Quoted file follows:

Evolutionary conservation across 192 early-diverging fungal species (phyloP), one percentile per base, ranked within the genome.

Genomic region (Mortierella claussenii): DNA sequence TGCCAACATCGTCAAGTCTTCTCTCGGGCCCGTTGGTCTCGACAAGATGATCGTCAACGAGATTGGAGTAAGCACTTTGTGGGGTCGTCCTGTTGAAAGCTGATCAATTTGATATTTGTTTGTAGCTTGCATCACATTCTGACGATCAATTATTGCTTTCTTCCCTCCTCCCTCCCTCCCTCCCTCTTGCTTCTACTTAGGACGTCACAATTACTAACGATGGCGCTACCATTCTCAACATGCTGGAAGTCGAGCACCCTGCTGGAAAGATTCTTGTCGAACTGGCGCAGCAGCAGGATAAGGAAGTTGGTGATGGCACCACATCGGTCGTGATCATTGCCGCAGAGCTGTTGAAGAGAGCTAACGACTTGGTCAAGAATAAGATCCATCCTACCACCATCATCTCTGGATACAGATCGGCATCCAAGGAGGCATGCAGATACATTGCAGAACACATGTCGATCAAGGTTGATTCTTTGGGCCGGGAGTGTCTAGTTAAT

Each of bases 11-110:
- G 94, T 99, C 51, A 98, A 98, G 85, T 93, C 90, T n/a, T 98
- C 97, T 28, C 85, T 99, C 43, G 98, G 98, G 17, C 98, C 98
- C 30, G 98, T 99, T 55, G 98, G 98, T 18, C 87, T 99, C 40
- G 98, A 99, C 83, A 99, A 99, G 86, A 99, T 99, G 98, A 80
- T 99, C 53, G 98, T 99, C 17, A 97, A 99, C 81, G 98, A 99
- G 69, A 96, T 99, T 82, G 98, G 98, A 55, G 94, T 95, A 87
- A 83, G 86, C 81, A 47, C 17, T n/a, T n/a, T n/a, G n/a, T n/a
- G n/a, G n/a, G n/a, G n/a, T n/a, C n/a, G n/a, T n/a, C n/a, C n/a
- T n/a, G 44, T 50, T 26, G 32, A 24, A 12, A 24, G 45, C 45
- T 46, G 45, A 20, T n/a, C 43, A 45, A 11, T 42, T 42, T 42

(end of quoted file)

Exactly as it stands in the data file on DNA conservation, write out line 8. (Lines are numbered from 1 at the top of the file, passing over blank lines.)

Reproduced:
- T 99, C 53, G 98, T 99, C 17, A 97, A 99, C 81, G 98, A 99